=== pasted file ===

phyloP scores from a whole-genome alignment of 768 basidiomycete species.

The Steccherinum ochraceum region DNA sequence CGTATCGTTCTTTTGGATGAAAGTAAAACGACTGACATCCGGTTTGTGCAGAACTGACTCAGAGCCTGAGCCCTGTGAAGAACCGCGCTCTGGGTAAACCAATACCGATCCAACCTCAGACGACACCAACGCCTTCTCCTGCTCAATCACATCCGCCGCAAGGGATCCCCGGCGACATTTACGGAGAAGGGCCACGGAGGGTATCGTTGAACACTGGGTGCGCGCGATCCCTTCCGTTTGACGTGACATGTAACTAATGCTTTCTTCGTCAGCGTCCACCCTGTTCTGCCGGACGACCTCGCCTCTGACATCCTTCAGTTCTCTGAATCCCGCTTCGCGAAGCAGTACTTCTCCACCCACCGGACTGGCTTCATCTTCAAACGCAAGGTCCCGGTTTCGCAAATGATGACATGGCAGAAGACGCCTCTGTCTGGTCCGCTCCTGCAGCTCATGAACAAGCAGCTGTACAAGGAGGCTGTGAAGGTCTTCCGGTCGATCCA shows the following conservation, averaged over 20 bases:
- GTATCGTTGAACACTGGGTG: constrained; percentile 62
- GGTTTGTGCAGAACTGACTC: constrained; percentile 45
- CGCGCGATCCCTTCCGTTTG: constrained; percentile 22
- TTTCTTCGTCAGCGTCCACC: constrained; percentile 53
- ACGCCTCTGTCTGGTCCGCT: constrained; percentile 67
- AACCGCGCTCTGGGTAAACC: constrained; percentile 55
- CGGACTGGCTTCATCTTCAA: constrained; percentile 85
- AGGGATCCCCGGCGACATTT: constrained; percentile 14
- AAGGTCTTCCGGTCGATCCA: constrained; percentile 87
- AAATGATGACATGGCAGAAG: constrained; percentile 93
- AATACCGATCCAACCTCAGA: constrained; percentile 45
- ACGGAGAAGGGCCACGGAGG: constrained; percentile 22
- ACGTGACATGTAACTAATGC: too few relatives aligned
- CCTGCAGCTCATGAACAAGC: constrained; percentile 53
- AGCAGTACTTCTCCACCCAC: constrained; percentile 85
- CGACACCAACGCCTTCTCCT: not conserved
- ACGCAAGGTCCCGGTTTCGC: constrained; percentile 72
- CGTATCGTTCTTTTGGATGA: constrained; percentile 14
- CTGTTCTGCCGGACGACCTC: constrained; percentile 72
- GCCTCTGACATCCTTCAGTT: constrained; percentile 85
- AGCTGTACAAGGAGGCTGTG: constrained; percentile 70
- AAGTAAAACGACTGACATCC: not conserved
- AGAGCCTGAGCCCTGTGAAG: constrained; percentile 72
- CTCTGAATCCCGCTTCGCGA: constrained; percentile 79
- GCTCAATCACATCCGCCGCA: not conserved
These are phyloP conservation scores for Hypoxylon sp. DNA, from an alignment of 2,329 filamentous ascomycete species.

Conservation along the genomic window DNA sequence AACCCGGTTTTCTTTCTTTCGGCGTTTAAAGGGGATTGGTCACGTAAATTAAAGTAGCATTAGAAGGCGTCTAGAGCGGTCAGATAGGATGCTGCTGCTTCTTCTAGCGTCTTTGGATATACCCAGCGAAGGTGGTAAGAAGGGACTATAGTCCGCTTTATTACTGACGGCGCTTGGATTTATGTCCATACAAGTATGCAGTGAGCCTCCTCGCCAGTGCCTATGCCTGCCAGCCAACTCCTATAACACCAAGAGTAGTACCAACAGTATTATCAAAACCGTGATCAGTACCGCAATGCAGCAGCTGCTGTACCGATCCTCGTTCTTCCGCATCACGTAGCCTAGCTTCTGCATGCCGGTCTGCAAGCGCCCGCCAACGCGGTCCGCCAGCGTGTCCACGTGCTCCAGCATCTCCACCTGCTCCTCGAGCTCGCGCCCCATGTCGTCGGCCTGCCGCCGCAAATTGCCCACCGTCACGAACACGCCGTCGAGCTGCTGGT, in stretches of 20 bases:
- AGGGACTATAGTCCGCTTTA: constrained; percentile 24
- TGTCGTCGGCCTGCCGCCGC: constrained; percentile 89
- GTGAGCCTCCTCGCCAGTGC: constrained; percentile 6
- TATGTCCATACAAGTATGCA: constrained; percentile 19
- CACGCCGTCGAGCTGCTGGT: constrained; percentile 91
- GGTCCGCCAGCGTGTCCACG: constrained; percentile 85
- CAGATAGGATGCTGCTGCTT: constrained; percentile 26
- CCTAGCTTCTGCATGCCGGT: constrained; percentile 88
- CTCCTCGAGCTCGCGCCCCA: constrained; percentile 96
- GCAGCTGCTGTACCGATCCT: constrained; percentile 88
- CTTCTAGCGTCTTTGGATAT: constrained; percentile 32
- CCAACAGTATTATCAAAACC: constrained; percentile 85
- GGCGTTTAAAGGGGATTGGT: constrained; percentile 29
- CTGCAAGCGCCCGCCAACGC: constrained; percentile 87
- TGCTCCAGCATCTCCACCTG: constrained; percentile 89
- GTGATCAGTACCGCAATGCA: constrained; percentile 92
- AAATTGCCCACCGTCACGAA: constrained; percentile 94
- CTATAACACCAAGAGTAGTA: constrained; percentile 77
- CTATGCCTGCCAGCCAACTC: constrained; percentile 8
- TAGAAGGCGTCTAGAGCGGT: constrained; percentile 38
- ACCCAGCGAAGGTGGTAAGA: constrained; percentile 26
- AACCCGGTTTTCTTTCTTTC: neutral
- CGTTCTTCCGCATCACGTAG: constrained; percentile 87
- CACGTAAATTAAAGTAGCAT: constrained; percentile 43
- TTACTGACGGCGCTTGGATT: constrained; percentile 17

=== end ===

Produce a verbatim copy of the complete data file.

phyloP scores from a whole-genome alignment of 768 basidiomycete species.

The Steccherinum ochraceum region DNA sequence CGTATCGTTCTTTTGGATGAAAGTAAAACGACTGACATCCGGTTTGTGCAGAACTGACTCAGAGCCTGAGCCCTGTGAAGAACCGCGCTCTGGGTAAACCAATACCGATCCAACCTCAGACGACACCAACGCCTTCTCCTGCTCAATCACATCCGCCGCAAGGGATCCCCGGCGACATTTACGGAGAAGGGCCACGGAGGGTATCGTTGAACACTGGGTGCGCGCGATCCCTTCCGTTTGACGTGACATGTAACTAATGCTTTCTTCGTCAGCGTCCACCCTGTTCTGCCGGACGACCTCGCCTCTGACATCCTTCAGTTCTCTGAATCCCGCTTCGCGAAGCAGTACTTCTCCACCCACCGGACTGGCTTCATCTTCAAACGCAAGGTCCCGGTTTCGCAAATGATGACATGGCAGAAGACGCCTCTGTCTGGTCCGCTCCTGCAGCTCATGAACAAGCAGCTGTACAAGGAGGCTGTGAAGGTCTTCCGGTCGATCCA shows the following conservation, averaged over 20 bases:
- GTATCGTTGAACACTGGGTG: constrained; percentile 62
- GGTTTGTGCAGAACTGACTC: constrained; percentile 45
- CGCGCGATCCCTTCCGTTTG: constrained; percentile 22
- TTTCTTCGTCAGCGTCCACC: constrained; percentile 53
- ACGCCTCTGTCTGGTCCGCT: constrained; percentile 67
- AACCGCGCTCTGGGTAAACC: constrained; percentile 55
- CGGACTGGCTTCATCTTCAA: constrained; percentile 85
- AGGGATCCCCGGCGACATTT: constrained; percentile 14
- AAGGTCTTCCGGTCGATCCA: constrained; percentile 87
- AAATGATGACATGGCAGAAG: constrained; percentile 93
- AATACCGATCCAACCTCAGA: constrained; percentile 45
- ACGGAGAAGGGCCACGGAGG: constrained; percentile 22
- ACGTGACATGTAACTAATGC: too few relatives aligned
- CCTGCAGCTCATGAACAAGC: constrained; percentile 53
- AGCAGTACTTCTCCACCCAC: constrained; percentile 85
- CGACACCAACGCCTTCTCCT: not conserved
- ACGCAAGGTCCCGGTTTCGC: constrained; percentile 72
- CGTATCGTTCTTTTGGATGA: constrained; percentile 14
- CTGTTCTGCCGGACGACCTC: constrained; percentile 72
- GCCTCTGACATCCTTCAGTT: constrained; percentile 85
- AGCTGTACAAGGAGGCTGTG: constrained; percentile 70
- AAGTAAAACGACTGACATCC: not conserved
- AGAGCCTGAGCCCTGTGAAG: constrained; percentile 72
- CTCTGAATCCCGCTTCGCGA: constrained; percentile 79
- GCTCAATCACATCCGCCGCA: not conserved
These are phyloP conservation scores for Hypoxylon sp. DNA, from an alignment of 2,329 filamentous ascomycete species.

Conservation along the genomic window DNA sequence AACCCGGTTTTCTTTCTTTCGGCGTTTAAAGGGGATTGGTCACGTAAATTAAAGTAGCATTAGAAGGCGTCTAGAGCGGTCAGATAGGATGCTGCTGCTTCTTCTAGCGTCTTTGGATATACCCAGCGAAGGTGGTAAGAAGGGACTATAGTCCGCTTTATTACTGACGGCGCTTGGATTTATGTCCATACAAGTATGCAGTGAGCCTCCTCGCCAGTGCCTATGCCTGCCAGCCAACTCCTATAACACCAAGAGTAGTACCAACAGTATTATCAAAACCGTGATCAGTACCGCAATGCAGCAGCTGCTGTACCGATCCTCGTTCTTCCGCATCACGTAGCCTAGCTTCTGCATGCCGGTCTGCAAGCGCCCGCCAACGCGGTCCGCCAGCGTGTCCACGTGCTCCAGCATCTCCACCTGCTCCTCGAGCTCGCGCCCCATGTCGTCGGCCTGCCGCCGCAAATTGCCCACCGTCACGAACACGCCGTCGAGCTGCTGGT, in stretches of 20 bases:
- AGGGACTATAGTCCGCTTTA: constrained; percentile 24
- TGTCGTCGGCCTGCCGCCGC: constrained; percentile 89
- GTGAGCCTCCTCGCCAGTGC: constrained; percentile 6
- TATGTCCATACAAGTATGCA: constrained; percentile 19
- CACGCCGTCGAGCTGCTGGT: constrained; percentile 91
- GGTCCGCCAGCGTGTCCACG: constrained; percentile 85
- CAGATAGGATGCTGCTGCTT: constrained; percentile 26
- CCTAGCTTCTGCATGCCGGT: constrained; percentile 88
- CTCCTCGAGCTCGCGCCCCA: constrained; percentile 96
- GCAGCTGCTGTACCGATCCT: constrained; percentile 88
- CTTCTAGCGTCTTTGGATAT: constrained; percentile 32
- CCAACAGTATTATCAAAACC: constrained; percentile 85
- GGCGTTTAAAGGGGATTGGT: constrained; percentile 29
- CTGCAAGCGCCCGCCAACGC: constrained; percentile 87
- TGCTCCAGCATCTCCACCTG: constrained; percentile 89
- GTGATCAGTACCGCAATGCA: constrained; percentile 92
- AAATTGCCCACCGTCACGAA: constrained; percentile 94
- CTATAACACCAAGAGTAGTA: constrained; percentile 77
- CTATGCCTGCCAGCCAACTC: constrained; percentile 8
- TAGAAGGCGTCTAGAGCGGT: constrained; percentile 38
- ACCCAGCGAAGGTGGTAAGA: constrained; percentile 26
- AACCCGGTTTTCTTTCTTTC: neutral
- CGTTCTTCCGCATCACGTAG: constrained; percentile 87
- CACGTAAATTAAAGTAGCAT: constrained; percentile 43
- TTACTGACGGCGCTTGGATT: constrained; percentile 17